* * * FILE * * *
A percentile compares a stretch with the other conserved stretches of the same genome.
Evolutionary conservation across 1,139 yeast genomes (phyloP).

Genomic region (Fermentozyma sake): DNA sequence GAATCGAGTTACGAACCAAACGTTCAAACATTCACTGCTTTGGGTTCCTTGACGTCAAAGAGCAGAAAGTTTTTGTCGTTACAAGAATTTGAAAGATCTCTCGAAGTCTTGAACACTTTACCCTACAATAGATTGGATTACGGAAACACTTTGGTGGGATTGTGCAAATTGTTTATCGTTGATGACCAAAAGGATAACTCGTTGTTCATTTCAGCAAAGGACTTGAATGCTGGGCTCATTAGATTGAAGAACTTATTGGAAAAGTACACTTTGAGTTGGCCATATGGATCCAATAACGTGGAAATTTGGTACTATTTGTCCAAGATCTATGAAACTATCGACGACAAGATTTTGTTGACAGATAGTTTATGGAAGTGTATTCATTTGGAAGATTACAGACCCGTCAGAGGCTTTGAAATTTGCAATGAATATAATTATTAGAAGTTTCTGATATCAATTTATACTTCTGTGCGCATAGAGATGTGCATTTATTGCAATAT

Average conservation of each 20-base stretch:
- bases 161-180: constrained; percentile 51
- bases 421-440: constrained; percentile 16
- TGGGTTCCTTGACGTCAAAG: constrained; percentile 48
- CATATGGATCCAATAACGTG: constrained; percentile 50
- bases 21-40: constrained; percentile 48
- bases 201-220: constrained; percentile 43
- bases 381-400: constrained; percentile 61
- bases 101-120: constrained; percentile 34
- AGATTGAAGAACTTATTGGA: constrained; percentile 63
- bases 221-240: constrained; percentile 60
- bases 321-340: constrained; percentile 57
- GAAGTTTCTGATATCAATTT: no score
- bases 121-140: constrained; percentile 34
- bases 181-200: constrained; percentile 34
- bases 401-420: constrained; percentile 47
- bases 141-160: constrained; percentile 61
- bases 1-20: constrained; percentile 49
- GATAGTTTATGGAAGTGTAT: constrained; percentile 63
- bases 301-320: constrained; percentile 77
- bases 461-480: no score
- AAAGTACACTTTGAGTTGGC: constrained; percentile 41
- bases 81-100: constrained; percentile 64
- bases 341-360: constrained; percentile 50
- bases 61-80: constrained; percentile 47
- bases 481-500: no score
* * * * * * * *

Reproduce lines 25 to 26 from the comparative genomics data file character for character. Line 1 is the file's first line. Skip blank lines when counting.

- AAAGTACACTTTGAGTTGGC: constrained; percentile 41
- bases 81-100: constrained; percentile 64